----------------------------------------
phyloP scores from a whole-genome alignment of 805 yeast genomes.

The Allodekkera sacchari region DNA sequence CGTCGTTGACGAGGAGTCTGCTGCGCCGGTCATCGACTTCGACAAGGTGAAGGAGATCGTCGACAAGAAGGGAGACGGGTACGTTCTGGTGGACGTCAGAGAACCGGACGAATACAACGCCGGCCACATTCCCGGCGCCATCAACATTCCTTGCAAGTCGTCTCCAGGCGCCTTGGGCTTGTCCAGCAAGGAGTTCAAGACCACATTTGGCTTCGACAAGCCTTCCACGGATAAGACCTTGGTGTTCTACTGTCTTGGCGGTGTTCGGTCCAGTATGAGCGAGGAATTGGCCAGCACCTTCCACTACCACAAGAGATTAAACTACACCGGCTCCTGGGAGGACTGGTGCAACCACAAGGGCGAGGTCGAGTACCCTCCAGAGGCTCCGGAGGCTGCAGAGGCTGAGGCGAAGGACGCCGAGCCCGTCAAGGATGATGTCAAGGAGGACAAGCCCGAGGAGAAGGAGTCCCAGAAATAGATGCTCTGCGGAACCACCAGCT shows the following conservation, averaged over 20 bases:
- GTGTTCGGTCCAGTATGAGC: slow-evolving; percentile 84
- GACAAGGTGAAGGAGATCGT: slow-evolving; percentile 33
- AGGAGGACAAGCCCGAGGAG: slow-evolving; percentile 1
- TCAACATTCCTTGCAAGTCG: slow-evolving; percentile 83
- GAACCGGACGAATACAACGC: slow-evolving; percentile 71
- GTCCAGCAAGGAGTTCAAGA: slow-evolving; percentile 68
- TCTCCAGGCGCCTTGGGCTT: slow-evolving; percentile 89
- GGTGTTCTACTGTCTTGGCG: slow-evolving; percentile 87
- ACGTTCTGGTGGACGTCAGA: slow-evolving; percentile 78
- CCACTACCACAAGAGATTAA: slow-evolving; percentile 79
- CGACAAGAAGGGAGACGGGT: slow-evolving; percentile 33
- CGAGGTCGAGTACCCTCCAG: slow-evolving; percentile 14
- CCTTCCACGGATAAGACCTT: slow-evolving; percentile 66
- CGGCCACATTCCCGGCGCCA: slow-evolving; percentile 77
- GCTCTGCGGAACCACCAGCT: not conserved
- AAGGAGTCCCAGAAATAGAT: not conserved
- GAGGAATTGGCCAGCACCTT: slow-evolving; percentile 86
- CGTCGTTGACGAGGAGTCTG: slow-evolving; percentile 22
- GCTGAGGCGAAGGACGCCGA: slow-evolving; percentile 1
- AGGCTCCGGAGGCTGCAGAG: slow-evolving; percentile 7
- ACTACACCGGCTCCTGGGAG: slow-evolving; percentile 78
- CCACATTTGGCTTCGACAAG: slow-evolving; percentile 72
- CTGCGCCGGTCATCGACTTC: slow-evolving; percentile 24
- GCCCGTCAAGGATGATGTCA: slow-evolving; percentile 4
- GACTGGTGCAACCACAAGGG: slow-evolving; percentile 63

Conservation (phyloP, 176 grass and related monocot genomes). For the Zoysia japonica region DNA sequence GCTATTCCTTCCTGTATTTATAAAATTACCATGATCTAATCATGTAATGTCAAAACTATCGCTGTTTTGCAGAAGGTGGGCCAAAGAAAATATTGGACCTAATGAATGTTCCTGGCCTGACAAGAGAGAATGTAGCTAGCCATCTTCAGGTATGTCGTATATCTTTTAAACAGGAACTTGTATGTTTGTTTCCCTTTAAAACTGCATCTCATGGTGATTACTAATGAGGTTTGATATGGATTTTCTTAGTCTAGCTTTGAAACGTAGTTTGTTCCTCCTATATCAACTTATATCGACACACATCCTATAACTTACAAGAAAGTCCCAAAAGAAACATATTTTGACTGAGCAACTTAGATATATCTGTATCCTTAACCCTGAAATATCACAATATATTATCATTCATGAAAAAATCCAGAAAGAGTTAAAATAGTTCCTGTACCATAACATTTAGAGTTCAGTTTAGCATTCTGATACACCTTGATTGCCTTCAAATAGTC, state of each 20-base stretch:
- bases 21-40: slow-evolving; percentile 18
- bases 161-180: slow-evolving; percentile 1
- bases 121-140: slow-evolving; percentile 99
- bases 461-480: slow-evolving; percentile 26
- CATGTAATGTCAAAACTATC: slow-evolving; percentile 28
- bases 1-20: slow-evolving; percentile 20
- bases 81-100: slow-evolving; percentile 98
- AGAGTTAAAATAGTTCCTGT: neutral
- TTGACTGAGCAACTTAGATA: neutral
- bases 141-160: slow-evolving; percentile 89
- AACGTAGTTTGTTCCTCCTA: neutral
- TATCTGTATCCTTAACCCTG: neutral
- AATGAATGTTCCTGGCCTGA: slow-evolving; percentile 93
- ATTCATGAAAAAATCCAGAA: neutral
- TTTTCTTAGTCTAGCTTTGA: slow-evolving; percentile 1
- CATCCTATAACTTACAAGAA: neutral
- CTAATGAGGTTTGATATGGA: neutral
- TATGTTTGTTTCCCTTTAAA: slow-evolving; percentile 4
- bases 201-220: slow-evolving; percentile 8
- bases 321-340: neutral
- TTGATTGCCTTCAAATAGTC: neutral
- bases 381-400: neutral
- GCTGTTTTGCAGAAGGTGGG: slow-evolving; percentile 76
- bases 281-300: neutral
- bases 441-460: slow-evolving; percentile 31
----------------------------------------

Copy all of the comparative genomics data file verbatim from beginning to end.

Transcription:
phyloP scores from a whole-genome alignment of 805 yeast genomes.

The Allodekkera sacchari region DNA sequence CGTCGTTGACGAGGAGTCTGCTGCGCCGGTCATCGACTTCGACAAGGTGAAGGAGATCGTCGACAAGAAGGGAGACGGGTACGTTCTGGTGGACGTCAGAGAACCGGACGAATACAACGCCGGCCACATTCCCGGCGCCATCAACATTCCTTGCAAGTCGTCTCCAGGCGCCTTGGGCTTGTCCAGCAAGGAGTTCAAGACCACATTTGGCTTCGACAAGCCTTCCACGGATAAGACCTTGGTGTTCTACTGTCTTGGCGGTGTTCGGTCCAGTATGAGCGAGGAATTGGCCAGCACCTTCCACTACCACAAGAGATTAAACTACACCGGCTCCTGGGAGGACTGGTGCAACCACAAGGGCGAGGTCGAGTACCCTCCAGAGGCTCCGGAGGCTGCAGAGGCTGAGGCGAAGGACGCCGAGCCCGTCAAGGATGATGTCAAGGAGGACAAGCCCGAGGAGAAGGAGTCCCAGAAATAGATGCTCTGCGGAACCACCAGCT shows the following conservation, averaged over 20 bases:
- GTGTTCGGTCCAGTATGAGC: slow-evolving; percentile 84
- GACAAGGTGAAGGAGATCGT: slow-evolving; percentile 33
- AGGAGGACAAGCCCGAGGAG: slow-evolving; percentile 1
- TCAACATTCCTTGCAAGTCG: slow-evolving; percentile 83
- GAACCGGACGAATACAACGC: slow-evolving; percentile 71
- GTCCAGCAAGGAGTTCAAGA: slow-evolving; percentile 68
- TCTCCAGGCGCCTTGGGCTT: slow-evolving; percentile 89
- GGTGTTCTACTGTCTTGGCG: slow-evolving; percentile 87
- ACGTTCTGGTGGACGTCAGA: slow-evolving; percentile 78
- CCACTACCACAAGAGATTAA: slow-evolving; percentile 79
- CGACAAGAAGGGAGACGGGT: slow-evolving; percentile 33
- CGAGGTCGAGTACCCTCCAG: slow-evolving; percentile 14
- CCTTCCACGGATAAGACCTT: slow-evolving; percentile 66
- CGGCCACATTCCCGGCGCCA: slow-evolving; percentile 77
- GCTCTGCGGAACCACCAGCT: not conserved
- AAGGAGTCCCAGAAATAGAT: not conserved
- GAGGAATTGGCCAGCACCTT: slow-evolving; percentile 86
- CGTCGTTGACGAGGAGTCTG: slow-evolving; percentile 22
- GCTGAGGCGAAGGACGCCGA: slow-evolving; percentile 1
- AGGCTCCGGAGGCTGCAGAG: slow-evolving; percentile 7
- ACTACACCGGCTCCTGGGAG: slow-evolving; percentile 78
- CCACATTTGGCTTCGACAAG: slow-evolving; percentile 72
- CTGCGCCGGTCATCGACTTC: slow-evolving; percentile 24
- GCCCGTCAAGGATGATGTCA: slow-evolving; percentile 4
- GACTGGTGCAACCACAAGGG: slow-evolving; percentile 63

Conservation (phyloP, 176 grass and related monocot genomes). For the Zoysia japonica region DNA sequence GCTATTCCTTCCTGTATTTATAAAATTACCATGATCTAATCATGTAATGTCAAAACTATCGCTGTTTTGCAGAAGGTGGGCCAAAGAAAATATTGGACCTAATGAATGTTCCTGGCCTGACAAGAGAGAATGTAGCTAGCCATCTTCAGGTATGTCGTATATCTTTTAAACAGGAACTTGTATGTTTGTTTCCCTTTAAAACTGCATCTCATGGTGATTACTAATGAGGTTTGATATGGATTTTCTTAGTCTAGCTTTGAAACGTAGTTTGTTCCTCCTATATCAACTTATATCGACACACATCCTATAACTTACAAGAAAGTCCCAAAAGAAACATATTTTGACTGAGCAACTTAGATATATCTGTATCCTTAACCCTGAAATATCACAATATATTATCATTCATGAAAAAATCCAGAAAGAGTTAAAATAGTTCCTGTACCATAACATTTAGAGTTCAGTTTAGCATTCTGATACACCTTGATTGCCTTCAAATAGTC, state of each 20-base stretch:
- bases 21-40: slow-evolving; percentile 18
- bases 161-180: slow-evolving; percentile 1
- bases 121-140: slow-evolving; percentile 99
- bases 461-480: slow-evolving; percentile 26
- CATGTAATGTCAAAACTATC: slow-evolving; percentile 28
- bases 1-20: slow-evolving; percentile 20
- bases 81-100: slow-evolving; percentile 98
- AGAGTTAAAATAGTTCCTGT: neutral
- TTGACTGAGCAACTTAGATA: neutral
- bases 141-160: slow-evolving; percentile 89
- AACGTAGTTTGTTCCTCCTA: neutral
- TATCTGTATCCTTAACCCTG: neutral
- AATGAATGTTCCTGGCCTGA: slow-evolving; percentile 93
- ATTCATGAAAAAATCCAGAA: neutral
- TTTTCTTAGTCTAGCTTTGA: slow-evolving; percentile 1
- CATCCTATAACTTACAAGAA: neutral
- CTAATGAGGTTTGATATGGA: neutral
- TATGTTTGTTTCCCTTTAAA: slow-evolving; percentile 4
- bases 201-220: slow-evolving; percentile 8
- bases 321-340: neutral
- TTGATTGCCTTCAAATAGTC: neutral
- bases 381-400: neutral
- GCTGTTTTGCAGAAGGTGGG: slow-evolving; percentile 76
- bases 281-300: neutral
- bases 441-460: slow-evolving; percentile 31